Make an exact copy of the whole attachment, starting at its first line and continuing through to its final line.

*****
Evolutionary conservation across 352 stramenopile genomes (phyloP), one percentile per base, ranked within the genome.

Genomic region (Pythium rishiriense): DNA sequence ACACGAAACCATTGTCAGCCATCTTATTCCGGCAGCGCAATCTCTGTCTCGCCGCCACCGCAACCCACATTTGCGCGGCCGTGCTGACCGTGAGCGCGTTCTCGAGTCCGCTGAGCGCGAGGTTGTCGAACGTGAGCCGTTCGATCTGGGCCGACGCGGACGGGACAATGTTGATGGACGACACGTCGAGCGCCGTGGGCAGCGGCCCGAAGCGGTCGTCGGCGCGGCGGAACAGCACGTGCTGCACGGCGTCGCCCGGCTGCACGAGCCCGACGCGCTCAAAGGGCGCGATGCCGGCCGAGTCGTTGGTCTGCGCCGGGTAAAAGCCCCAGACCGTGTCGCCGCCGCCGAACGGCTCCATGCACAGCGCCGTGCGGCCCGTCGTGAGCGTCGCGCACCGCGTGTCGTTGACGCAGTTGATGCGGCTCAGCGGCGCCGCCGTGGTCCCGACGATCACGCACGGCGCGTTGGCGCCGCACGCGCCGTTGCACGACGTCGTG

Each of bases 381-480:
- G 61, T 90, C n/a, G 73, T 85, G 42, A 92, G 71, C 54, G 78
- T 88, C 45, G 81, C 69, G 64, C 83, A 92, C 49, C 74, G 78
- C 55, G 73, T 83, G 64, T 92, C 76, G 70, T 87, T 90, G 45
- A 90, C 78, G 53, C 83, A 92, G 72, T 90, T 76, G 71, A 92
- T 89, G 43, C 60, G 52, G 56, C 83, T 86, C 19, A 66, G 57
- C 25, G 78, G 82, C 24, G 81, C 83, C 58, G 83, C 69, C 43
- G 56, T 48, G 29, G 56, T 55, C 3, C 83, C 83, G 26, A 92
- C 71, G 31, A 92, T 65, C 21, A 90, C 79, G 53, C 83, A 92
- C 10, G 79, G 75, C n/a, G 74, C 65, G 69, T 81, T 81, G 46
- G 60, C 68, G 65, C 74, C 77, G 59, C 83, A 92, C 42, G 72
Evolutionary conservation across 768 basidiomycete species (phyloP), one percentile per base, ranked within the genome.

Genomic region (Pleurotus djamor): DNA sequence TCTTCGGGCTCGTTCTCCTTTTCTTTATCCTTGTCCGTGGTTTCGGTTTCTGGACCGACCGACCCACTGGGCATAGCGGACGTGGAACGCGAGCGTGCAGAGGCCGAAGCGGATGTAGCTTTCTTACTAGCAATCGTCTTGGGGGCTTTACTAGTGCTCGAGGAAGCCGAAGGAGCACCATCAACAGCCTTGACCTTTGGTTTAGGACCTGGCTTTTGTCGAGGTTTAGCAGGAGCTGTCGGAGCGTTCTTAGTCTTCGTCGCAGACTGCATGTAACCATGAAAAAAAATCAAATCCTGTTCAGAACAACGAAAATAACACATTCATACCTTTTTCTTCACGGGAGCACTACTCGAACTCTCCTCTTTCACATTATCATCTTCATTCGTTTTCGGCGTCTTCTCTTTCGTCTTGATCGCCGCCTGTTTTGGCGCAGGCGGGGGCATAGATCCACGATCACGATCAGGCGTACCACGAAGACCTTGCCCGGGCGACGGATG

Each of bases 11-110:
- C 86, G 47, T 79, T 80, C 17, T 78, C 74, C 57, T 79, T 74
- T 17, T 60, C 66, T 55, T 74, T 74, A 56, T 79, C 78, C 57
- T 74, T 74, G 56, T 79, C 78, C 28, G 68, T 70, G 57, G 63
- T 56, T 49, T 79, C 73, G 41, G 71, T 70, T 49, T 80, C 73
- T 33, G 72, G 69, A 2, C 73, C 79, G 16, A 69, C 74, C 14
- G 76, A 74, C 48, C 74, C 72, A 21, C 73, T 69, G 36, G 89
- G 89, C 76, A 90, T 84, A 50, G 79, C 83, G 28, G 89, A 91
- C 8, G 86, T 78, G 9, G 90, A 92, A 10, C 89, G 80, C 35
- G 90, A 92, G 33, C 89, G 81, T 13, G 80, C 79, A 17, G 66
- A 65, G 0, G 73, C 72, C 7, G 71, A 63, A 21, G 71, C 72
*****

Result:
Evolutionary conservation across 352 stramenopile genomes (phyloP), one percentile per base, ranked within the genome.

Genomic region (Pythium rishiriense): DNA sequence ACACGAAACCATTGTCAGCCATCTTATTCCGGCAGCGCAATCTCTGTCTCGCCGCCACCGCAACCCACATTTGCGCGGCCGTGCTGACCGTGAGCGCGTTCTCGAGTCCGCTGAGCGCGAGGTTGTCGAACGTGAGCCGTTCGATCTGGGCCGACGCGGACGGGACAATGTTGATGGACGACACGTCGAGCGCCGTGGGCAGCGGCCCGAAGCGGTCGTCGGCGCGGCGGAACAGCACGTGCTGCACGGCGTCGCCCGGCTGCACGAGCCCGACGCGCTCAAAGGGCGCGATGCCGGCCGAGTCGTTGGTCTGCGCCGGGTAAAAGCCCCAGACCGTGTCGCCGCCGCCGAACGGCTCCATGCACAGCGCCGTGCGGCCCGTCGTGAGCGTCGCGCACCGCGTGTCGTTGACGCAGTTGATGCGGCTCAGCGGCGCCGCCGTGGTCCCGACGATCACGCACGGCGCGTTGGCGCCGCACGCGCCGTTGCACGACGTCGTG

Each of bases 381-480:
- G 61, T 90, C n/a, G 73, T 85, G 42, A 92, G 71, C 54, G 78
- T 88, C 45, G 81, C 69, G 64, C 83, A 92, C 49, C 74, G 78
- C 55, G 73, T 83, G 64, T 92, C 76, G 70, T 87, T 90, G 45
- A 90, C 78, G 53, C 83, A 92, G 72, T 90, T 76, G 71, A 92
- T 89, G 43, C 60, G 52, G 56, C 83, T 86, C 19, A 66, G 57
- C 25, G 78, G 82, C 24, G 81, C 83, C 58, G 83, C 69, C 43
- G 56, T 48, G 29, G 56, T 55, C 3, C 83, C 83, G 26, A 92
- C 71, G 31, A 92, T 65, C 21, A 90, C 79, G 53, C 83, A 92
- C 10, G 79, G 75, C n/a, G 74, C 65, G 69, T 81, T 81, G 46
- G 60, C 68, G 65, C 74, C 77, G 59, C 83, A 92, C 42, G 72
Evolutionary conservation across 768 basidiomycete species (phyloP), one percentile per base, ranked within the genome.

Genomic region (Pleurotus djamor): DNA sequence TCTTCGGGCTCGTTCTCCTTTTCTTTATCCTTGTCCGTGGTTTCGGTTTCTGGACCGACCGACCCACTGGGCATAGCGGACGTGGAACGCGAGCGTGCAGAGGCCGAAGCGGATGTAGCTTTCTTACTAGCAATCGTCTTGGGGGCTTTACTAGTGCTCGAGGAAGCCGAAGGAGCACCATCAACAGCCTTGACCTTTGGTTTAGGACCTGGCTTTTGTCGAGGTTTAGCAGGAGCTGTCGGAGCGTTCTTAGTCTTCGTCGCAGACTGCATGTAACCATGAAAAAAAATCAAATCCTGTTCAGAACAACGAAAATAACACATTCATACCTTTTTCTTCACGGGAGCACTACTCGAACTCTCCTCTTTCACATTATCATCTTCATTCGTTTTCGGCGTCTTCTCTTTCGTCTTGATCGCCGCCTGTTTTGGCGCAGGCGGGGGCATAGATCCACGATCACGATCAGGCGTACCACGAAGACCTTGCCCGGGCGACGGATG

Each of bases 11-110:
- C 86, G 47, T 79, T 80, C 17, T 78, C 74, C 57, T 79, T 74
- T 17, T 60, C 66, T 55, T 74, T 74, A 56, T 79, C 78, C 57
- T 74, T 74, G 56, T 79, C 78, C 28, G 68, T 70, G 57, G 63
- T 56, T 49, T 79, C 73, G 41, G 71, T 70, T 49, T 80, C 73
- T 33, G 72, G 69, A 2, C 73, C 79, G 16, A 69, C 74, C 14
- G 76, A 74, C 48, C 74, C 72, A 21, C 73, T 69, G 36, G 89
- G 89, C 76, A 90, T 84, A 50, G 79, C 83, G 28, G 89, A 91
- C 8, G 86, T 78, G 9, G 90, A 92, A 10, C 89, G 80, C 35
- G 90, A 92, G 33, C 89, G 81, T 13, G 80, C 79, A 17, G 66
- A 65, G 0, G 73, C 72, C 7, G 71, A 63, A 21, G 71, C 72